Further down the Wharf is the rock star patio belonging to Sockeye City Grill.  Whether you eat inside or wait at the take-out window, there are fresh fish options for everyone.

Image courtesy of Sockeye City Grill
Image courtesy of Sockeye City Grill

One of the best things about Sockeye City Grill is that they have prawns n’ chips!  Deep-fried prawns paired with tasty restaurant-style fries is a great take on an old summer staple – and an absolutely perfect choice for prawn-lovers.

Sockeye City Grill’s Take-Out Prawns n’ Chips | Image by Daryl Hayward
Sockeye City Grill’s Take-Out Prawns n’ Chips | Image by Daryl Hayward

Sockeye City Grill also has some cool side add-ons, like extra fish or oyster pieces, and a creamy seafood chowder.  Eat inside, eat on the patio, or eat on a bench along the wharf – the Sockeye City Grill experience is up to you.

The waterfront atmosphere of Fisherman’s Wharf really revs up the appetite –

so if you’re craving battered fish, grilled fish, or even prawns on a heaping portion of fries with homemade tartar sauces, head over to Steveston on the southwest tip of Richmond.

by Kathy Mak

Few things are more Vancouver than the beloved seawall, considered the world’s longest uninterrupted waterfront path.   Cycling the seawall bike lane is one of the most entrenched pastimes of locals and a must-do for newcomers. Some folks ride the Vancouver seawall for exercise, some for the extraordinary views and iconic sights, and some for the novelty; but few may realize the seawall is a string of the best waterside pubs and patios in the city! If pairing tasty bites and beverages with your wheels is a priority, then you’re in for a treat with over 24 waterfront pit stops to please your palette while you pedal!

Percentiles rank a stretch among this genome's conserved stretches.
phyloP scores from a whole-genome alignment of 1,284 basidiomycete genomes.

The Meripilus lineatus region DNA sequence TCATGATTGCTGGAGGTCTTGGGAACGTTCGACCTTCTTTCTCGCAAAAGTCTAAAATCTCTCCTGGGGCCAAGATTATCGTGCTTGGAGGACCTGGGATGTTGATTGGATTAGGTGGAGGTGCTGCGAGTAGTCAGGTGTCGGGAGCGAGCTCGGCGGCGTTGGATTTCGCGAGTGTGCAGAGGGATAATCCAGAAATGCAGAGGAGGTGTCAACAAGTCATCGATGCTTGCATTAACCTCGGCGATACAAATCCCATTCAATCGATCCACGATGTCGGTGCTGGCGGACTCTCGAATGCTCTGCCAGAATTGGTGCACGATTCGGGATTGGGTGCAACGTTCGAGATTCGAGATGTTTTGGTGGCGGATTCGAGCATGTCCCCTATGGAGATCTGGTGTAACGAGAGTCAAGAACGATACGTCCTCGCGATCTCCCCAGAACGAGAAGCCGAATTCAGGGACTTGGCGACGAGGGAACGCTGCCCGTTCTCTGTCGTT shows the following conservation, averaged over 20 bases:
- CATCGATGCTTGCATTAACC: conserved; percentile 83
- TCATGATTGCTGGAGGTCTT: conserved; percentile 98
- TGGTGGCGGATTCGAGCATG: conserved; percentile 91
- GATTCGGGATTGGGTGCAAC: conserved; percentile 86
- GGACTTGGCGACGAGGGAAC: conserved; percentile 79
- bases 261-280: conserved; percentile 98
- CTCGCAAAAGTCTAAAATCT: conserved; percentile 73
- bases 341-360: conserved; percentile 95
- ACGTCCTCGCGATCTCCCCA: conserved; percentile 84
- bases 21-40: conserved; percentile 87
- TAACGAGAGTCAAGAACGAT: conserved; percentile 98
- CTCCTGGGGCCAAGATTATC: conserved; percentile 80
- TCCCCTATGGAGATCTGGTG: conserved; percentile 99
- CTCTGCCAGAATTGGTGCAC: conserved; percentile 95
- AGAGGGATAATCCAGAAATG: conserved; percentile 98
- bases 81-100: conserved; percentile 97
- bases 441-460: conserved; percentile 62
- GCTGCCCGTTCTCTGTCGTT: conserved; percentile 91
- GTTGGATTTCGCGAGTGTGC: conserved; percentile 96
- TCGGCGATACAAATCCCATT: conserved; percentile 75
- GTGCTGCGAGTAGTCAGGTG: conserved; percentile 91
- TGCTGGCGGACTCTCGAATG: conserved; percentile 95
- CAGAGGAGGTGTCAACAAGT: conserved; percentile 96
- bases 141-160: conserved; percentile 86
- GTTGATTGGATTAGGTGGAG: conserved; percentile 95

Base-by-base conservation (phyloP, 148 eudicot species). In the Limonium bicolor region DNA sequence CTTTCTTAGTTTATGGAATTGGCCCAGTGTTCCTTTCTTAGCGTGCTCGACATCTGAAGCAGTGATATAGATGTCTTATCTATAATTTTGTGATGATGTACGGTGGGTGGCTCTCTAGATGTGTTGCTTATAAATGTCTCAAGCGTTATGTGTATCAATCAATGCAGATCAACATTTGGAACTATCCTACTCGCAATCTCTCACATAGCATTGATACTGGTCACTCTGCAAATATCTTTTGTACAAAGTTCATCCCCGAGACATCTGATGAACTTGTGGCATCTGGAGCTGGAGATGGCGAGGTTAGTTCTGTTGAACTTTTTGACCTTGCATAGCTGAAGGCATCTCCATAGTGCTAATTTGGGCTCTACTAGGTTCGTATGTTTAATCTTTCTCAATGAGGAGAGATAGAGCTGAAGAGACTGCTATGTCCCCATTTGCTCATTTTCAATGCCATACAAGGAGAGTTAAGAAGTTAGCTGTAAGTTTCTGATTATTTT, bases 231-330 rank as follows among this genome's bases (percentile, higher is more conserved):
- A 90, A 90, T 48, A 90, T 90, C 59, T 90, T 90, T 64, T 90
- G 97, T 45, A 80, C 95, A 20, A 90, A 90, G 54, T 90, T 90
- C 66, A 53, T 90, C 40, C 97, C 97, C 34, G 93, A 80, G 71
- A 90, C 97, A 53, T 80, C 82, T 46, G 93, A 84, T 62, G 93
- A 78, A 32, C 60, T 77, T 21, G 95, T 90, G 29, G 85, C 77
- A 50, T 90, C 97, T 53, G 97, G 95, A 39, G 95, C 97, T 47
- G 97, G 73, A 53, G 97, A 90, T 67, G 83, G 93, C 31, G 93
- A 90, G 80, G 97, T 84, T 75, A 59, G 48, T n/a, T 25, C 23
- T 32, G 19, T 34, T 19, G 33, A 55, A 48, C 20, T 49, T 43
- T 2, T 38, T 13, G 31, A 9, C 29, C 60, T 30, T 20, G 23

This suggested “Pubs & Patios Pedal” route will take you on a bikeable feast along Vancouver’s seawall. Start at Canada Place for 11 am and wind along the mostly paved, flat path for 22 km (13.7 miles) via Stanley Park, English Bay, and False Creek to Kitsilano Beach for a sunset (map). Depending on your self-guided pace, the route can be enjoyed at a leisurely time of 5 to 8 hours with photo ops and breaks for tapas and ‘tinis. Here’s a photoscape of what you can expect with some recommendations for refueling. A bike helmet, camera and fun attitude are mandatory!

1-Tap-&-Barrel--Vancouver-Convention-Centre-(Kathy-Mak)
Tap & Barrel -Vancouver Convention Centre
2-LIFT-Bar-Grill-View---Coal-Harbour-(Kathy-Mak)
LIFT Bar Grill View – Coal Harbour
3a-Vancouver-Seawall-(Kathy-Mak)
Vancouver Seawall – English Bay
3c-Cactus-Club-Cafe---English-Bay-(Kathy-Mak)
Vancouver Seawall – English Bay
4a-Vancouver-Seawall---Sunset-Beach-(Kathy-Mak)
Vancouver Seawall – Sunset Beach
4b-Vancouver-Seawall---False-Creek,-Yaletown-(Kathy-Mak)
Vancouver Seawall – False Creek, Yaletown
5-Tap-&-Barrell---Olympic-Village-(Kathy-Mak)
Tap & Barrel – Olympic Village
6-Mahoney-&-Sons---Stamps-Landing-(Kathy-Mak)
Mahoney & Sons – Stamps Landing
7-Bridges-Restaurant---Granville-Island-(Kathy-Mak)
Bridges Restaurant – Granville Island
8-Go-Fish---Fishermen's-Wharf-(Kathy-Mak)
Go Fish – Fishermen’s Wharf
9-Vancouver-Seawall---Kitsilano-Beach-(Kathy-Mak)
Vancouver Seawall – Kitsilano Beach
10-Boathouse-Restaurant---Kitsilano-Beach-(Kathy-Mak)
Boathouse Restaurant – Kitsilano Beach

Here is a list of some of the pubs and patios you can visit on a pedal around the Vancouver Seawall:

Tap & Barrel (Vancouver Convention Centre)
Mill Marine Bistro (Coal Harbour)
Cardero’s Restaurant (Coal Harbour)
LIFT Bar Grill View (Coal Harbour)
Teahouse (Stanley Park)
Cactus Club (English Bay)
Tap Shack (False Creek)
Provence Marinaside (Yaletown)
Tap & Barrel (Olympic Village)
Mahoney & Sons (Stamp’s Landing)
Wicklow Pub (Stamp’s Landing)
Dockside Seafood Restaurant (Granville Island)
Bridges Restaurant (Granville Island)
Go Fish (Fisherman’s Wharf)
Boathouse Restaurant (Kitsilano Beach)

By Ariane Fleischmann

On July 31, 2018, you’ll have a chance to experience an authentic spread of Syrian cuisine and be entertained by bellydancers and drag performers – all while supporting a charity that ensures safe passage of queer refugees into Canada.